Published: Thursday, Jan. 23 2014 8:30 a.m. MST
I love seeing articles like this. Makes the claim about college grads not being
able to find work a lie. As a Civil and Environmental graduate from the
University of Utah, I had 3 offers before I received my diploma in 2010.
I'm sure the people that were always watching youtube in the union, and got
a gender studies degree probably didn't enjoy the same situation.
Go computer science! I graduated with that major 8 years ago and have found that
jobs in the field are plentiful. Pay is also very good. We need more good
The survey needs to break down, if they actually got a job in the field that
they studied. Same thing with the pay.Yes, you might have a job,
but, is it in what you studied? Yes you graduated with a degree and have a high
paying job, but, if it's in something unrelated; then did the degree
actually benefit you for that employment or was it something else that got you
hired?I always loved when the University of Utah pushed it's
professors to give the numbers of students that graduated with a degree and what
the average pay is for that degree. All of the numbers are skewed.There should be more truth in education...
The field they left off is actually the most underemployed field right now:
Business Administration. (Source: Business Insider)
I lament the trend in some quarters of ruling out all college degrees except
low-risk ones or supposedly-lucrative ones. I graduated from BYU in
humanities and it didn't ruin my life. I have had careers in technical
writing and web development.If we abandon all fields of knowledge
except business, medicine, law and engineering then we risk becoming a nation of
OHBU-- Bus. Admin. is there and looks to be around 54%. Maybe you missed it.
This chart also doesn't tell us if additional students found jobs
shortly after graduation. There are also some students who study the right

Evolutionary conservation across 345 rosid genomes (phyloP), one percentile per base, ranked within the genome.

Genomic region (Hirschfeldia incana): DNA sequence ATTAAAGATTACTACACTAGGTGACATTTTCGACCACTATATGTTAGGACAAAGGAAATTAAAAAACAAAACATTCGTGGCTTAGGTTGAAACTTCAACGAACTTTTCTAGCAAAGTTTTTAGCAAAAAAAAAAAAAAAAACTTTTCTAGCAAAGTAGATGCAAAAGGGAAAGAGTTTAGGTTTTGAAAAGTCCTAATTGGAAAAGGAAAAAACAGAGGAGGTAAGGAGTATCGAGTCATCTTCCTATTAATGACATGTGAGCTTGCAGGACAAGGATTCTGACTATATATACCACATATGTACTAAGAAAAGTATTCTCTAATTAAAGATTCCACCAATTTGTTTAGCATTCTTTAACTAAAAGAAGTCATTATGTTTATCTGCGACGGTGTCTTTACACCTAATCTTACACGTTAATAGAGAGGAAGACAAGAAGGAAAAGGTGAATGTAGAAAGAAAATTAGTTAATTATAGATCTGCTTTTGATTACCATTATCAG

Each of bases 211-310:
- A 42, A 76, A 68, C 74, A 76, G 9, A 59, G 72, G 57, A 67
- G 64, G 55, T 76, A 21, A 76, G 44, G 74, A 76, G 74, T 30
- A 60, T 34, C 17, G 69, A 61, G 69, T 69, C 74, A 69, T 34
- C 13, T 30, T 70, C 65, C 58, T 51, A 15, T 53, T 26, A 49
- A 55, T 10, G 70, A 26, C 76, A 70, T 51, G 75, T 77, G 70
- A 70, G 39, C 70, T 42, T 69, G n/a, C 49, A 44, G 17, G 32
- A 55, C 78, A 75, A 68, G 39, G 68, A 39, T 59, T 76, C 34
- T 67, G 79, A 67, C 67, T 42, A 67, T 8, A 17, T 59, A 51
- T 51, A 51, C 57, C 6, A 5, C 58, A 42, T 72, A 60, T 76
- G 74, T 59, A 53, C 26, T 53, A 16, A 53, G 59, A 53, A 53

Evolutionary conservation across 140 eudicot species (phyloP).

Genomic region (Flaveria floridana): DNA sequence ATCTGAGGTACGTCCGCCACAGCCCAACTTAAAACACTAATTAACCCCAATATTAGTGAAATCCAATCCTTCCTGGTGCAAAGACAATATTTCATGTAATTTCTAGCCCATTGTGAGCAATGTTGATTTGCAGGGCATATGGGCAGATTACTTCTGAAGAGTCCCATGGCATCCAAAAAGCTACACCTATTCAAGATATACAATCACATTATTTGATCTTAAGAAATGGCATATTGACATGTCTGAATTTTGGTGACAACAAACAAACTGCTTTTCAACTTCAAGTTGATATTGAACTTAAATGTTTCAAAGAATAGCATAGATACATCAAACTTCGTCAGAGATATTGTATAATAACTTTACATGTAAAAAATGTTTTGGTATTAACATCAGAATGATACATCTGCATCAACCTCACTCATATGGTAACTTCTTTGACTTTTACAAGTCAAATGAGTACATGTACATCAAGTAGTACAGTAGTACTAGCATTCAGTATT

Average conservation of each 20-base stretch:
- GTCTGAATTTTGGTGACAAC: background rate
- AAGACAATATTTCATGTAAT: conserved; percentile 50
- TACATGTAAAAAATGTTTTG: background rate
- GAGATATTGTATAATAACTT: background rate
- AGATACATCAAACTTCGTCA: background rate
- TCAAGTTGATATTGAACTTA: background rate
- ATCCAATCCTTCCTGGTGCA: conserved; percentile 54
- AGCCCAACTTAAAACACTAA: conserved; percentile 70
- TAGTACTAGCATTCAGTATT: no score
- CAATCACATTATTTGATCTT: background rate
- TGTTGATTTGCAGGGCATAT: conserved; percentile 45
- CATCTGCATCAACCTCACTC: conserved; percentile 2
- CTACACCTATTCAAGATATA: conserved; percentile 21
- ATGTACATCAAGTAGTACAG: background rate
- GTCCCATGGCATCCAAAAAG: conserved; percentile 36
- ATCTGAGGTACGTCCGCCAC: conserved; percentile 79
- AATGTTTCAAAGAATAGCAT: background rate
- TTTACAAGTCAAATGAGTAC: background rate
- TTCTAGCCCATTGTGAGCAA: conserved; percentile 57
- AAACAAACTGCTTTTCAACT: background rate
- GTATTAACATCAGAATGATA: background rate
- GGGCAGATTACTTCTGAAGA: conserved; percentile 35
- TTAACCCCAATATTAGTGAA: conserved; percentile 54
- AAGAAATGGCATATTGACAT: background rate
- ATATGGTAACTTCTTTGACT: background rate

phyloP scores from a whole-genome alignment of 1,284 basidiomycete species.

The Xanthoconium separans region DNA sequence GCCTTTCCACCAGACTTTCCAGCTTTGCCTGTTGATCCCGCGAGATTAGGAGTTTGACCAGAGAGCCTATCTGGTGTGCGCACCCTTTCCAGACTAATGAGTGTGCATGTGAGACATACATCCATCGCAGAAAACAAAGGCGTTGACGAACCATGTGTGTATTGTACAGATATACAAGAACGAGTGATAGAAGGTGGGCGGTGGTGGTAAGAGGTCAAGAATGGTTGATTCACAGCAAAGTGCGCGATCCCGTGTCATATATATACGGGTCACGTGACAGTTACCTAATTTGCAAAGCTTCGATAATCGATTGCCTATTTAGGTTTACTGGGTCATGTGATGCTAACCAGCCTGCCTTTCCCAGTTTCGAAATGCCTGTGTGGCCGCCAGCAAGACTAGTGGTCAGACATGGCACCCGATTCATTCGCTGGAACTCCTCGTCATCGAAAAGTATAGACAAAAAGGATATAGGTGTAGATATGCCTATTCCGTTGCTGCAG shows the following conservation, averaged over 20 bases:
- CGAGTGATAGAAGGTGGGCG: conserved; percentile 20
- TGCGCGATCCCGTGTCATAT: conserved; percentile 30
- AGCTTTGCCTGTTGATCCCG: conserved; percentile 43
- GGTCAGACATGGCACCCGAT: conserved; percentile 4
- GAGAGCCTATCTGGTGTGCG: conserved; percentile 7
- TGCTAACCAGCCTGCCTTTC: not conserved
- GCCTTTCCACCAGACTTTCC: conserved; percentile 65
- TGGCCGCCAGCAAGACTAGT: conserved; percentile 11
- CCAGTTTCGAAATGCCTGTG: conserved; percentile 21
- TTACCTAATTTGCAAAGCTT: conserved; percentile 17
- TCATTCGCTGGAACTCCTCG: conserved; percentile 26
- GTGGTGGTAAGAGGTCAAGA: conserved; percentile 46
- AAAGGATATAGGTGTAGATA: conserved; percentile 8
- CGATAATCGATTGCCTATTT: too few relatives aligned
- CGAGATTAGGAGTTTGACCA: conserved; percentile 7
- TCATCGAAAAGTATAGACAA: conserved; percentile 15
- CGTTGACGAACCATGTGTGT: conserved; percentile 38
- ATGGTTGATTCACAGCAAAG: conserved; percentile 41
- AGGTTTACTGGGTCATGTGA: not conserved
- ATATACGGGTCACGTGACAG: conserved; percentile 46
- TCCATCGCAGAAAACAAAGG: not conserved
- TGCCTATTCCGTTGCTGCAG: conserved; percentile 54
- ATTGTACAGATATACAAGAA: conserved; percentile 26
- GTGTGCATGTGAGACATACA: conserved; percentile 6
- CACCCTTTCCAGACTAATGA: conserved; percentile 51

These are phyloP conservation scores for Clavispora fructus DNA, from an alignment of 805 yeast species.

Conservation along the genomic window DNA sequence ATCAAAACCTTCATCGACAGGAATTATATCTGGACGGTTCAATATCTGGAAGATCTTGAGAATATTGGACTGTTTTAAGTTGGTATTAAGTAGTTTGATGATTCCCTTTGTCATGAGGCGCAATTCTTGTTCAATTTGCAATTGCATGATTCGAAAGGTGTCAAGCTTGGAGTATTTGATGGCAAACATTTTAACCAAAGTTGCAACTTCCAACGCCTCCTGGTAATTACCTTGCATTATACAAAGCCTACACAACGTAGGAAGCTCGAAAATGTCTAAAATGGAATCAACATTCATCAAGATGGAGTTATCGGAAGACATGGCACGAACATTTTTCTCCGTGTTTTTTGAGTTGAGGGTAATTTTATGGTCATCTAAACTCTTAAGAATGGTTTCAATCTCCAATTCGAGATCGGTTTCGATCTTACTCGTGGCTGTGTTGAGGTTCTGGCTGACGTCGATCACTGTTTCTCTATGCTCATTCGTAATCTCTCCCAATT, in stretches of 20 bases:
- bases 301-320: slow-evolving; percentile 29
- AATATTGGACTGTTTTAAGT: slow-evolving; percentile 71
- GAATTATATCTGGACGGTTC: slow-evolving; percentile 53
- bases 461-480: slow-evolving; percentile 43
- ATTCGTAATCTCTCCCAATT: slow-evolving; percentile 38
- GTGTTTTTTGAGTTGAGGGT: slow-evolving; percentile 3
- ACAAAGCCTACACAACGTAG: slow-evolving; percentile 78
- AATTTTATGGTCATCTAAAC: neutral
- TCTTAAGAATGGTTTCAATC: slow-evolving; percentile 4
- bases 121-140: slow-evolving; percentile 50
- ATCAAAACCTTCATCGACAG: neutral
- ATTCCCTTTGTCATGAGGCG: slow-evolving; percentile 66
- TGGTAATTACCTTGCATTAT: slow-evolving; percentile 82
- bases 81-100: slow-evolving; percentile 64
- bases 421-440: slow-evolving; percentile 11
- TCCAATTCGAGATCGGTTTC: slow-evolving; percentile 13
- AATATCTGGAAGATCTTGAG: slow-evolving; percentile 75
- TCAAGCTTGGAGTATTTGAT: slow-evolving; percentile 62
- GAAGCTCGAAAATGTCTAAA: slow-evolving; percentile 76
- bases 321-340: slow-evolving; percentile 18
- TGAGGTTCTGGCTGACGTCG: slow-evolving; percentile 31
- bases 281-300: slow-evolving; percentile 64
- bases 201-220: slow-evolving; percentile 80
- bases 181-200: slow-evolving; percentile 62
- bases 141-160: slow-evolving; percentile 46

thing from the right school and are more likely to find jobs. Some fields seek
out grad's from certain programs they know will do a good job while
avoiding others. The key is to get the education necessary for your for field
and not get too caught up in how impressive it will sound to the relatives at
Thanksgiving dinner. I'd love to see more students consider skilled work
that may not require a degree at all but is a better fit for their interests
while providing a rewarding & good paying career. A big student loan getting
a degree that never gets used doesn't do any good.
souptwins: My mistake, I see it now. It looks like Business Insider and Forbes
are using different criteria. This one only shows how many receive job offers
before graduation, the Business Insider measure was the relative employment rate
juxtaposed against a major. BAs have a higher rate of unemployment, but it
appears those who are employed receive offers before graduation.
I was originally a German major who switched to computer science. I figure that
switch was worth at least $2 million over the course of 40 years in the
workforce. Okay, $1.2 million after taxes. Still impressive.Best
advice I got from a wise professor: choose a degree based on how many doors it
will open for you, and don't let your hobbies and passions overtake your
career. I miss German literature and language, but a higher income allowed me
to hire a private German teacher for years and to fly to Europe often.
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